Virtual Work Tips

Video Calls

As a result of school, office and stadium closings due to coronavirus containment, we keep finding ourselves in conversations about how to be effective virtually. Perhaps you are having similar discussions.

Because Terawatt’s business model is based on virtual video communication, i.e., groups of people learning and communicating in real time through computers, we spend a lot of time improving our techniques. We’d love to share our best practices.

If you have best practices to share to make the below list better, we’d love to hear from you.

Video Calling Services

We have used all the below services and they work well. Just remember that both sides need to download software to computers or apps to phones.

  1. Google Meet: https://meet.google.com/
  2. Skype: https://www.skype.com/en/
  3. WhatsApp video calls: https://www.whatsapp.com/
  4. Zoom: https://zoom.us/

Tech & Desk Setup

  1. Test the video camera, network connection, and sound before joining a call. Zoom test link and prerequisites here and Google Meet here.
  2. Use a flexible desk lamp or another light source to ensure your face will be well lit. Depending on the light or time of day, a window may be okay if it is close to your face/computer.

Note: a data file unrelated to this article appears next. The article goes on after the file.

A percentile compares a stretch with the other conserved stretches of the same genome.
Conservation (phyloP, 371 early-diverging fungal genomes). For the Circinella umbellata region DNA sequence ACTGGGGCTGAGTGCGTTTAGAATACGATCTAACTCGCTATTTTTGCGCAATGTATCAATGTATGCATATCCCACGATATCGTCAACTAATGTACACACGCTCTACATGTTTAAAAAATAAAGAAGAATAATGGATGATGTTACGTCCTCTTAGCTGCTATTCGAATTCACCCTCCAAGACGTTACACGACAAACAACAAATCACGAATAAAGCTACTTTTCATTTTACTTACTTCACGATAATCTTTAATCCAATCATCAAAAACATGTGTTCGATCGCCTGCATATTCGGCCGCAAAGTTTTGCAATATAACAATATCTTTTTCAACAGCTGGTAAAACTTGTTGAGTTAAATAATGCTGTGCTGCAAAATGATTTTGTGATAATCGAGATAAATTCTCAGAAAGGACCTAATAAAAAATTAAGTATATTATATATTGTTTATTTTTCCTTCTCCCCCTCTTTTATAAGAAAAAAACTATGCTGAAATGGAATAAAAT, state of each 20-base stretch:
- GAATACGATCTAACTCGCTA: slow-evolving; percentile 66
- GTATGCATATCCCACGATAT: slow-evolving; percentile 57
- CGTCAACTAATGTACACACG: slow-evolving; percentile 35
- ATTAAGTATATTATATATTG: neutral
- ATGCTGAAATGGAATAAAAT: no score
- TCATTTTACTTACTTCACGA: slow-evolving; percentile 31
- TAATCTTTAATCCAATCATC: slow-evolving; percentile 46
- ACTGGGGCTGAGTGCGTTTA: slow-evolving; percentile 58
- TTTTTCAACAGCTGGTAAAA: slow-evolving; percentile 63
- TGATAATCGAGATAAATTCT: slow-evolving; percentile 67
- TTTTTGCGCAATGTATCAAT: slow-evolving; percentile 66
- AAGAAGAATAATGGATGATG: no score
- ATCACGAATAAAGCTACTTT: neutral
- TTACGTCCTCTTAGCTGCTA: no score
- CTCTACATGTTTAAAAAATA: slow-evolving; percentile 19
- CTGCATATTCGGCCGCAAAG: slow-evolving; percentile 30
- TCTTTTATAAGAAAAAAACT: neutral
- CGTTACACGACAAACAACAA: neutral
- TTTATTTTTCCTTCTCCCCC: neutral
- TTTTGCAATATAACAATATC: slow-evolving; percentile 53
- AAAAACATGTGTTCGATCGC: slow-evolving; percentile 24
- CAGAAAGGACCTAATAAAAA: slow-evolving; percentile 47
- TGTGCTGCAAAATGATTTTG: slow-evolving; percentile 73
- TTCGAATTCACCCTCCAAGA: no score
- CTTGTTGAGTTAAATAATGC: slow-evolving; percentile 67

3. We like backdrops of an orderly bookshelf or a blank wall. If you really want to get creative, you can buy a green screen for a background. See examples.
  4. Put away unnecessary distractions, like food, gum, or your phone or iPad. Prepare a cup of water or a mug of coffee or tea to have by your side. A drink can be a non-distracting thing to hold with fidgety hands.
  5. Have a pen and pad of paper ready for notetaking.
  6. Make sure your connection is not interrupted by any other streaming services that may compete with the virtual call (e.g., multi-player video games or Netflix equivalents). Usually, this is an issue with a child at home.

Prepare for Video Call

  1. Position your body so the camera picks up a head-and-shoulders view
  2. Prepare your agenda and materials in advance as well as start and stop time.
  3. Create a list of objectives for the call.
  4. Be prepared to take notes or delegate the task to someone.
  5. Before the call, send an agenda on a shared document, such as Google Docs.
  6. If you use a shared document, you can ask attendees to add items they want to discuss.

Engage on a Video Call

  1. Ask attendees to introduce themselves and where they live or from where they are calling. What is the weather like in that location?
  2. If you have questions for a specific person, say their name first and then ask the question.
  3. Prepare open-ended questions to encourage participation.
  4. Acknowledge, listen to, and respond to questions and comments.
  5. Go around the virtual “room” to ensure everyone has given input.
  6. Assign to-do or follow-up items by name.
  7. Thank everyone for their attendance and participation and ask for any feedback to improve future calls.

These rules of thumb have helped us immensely. Hopefully, they can help you too.

Please do not hesitate to reach out with any comments or questions, fjain@goterawatt.com.

All of my best,

Francie

 

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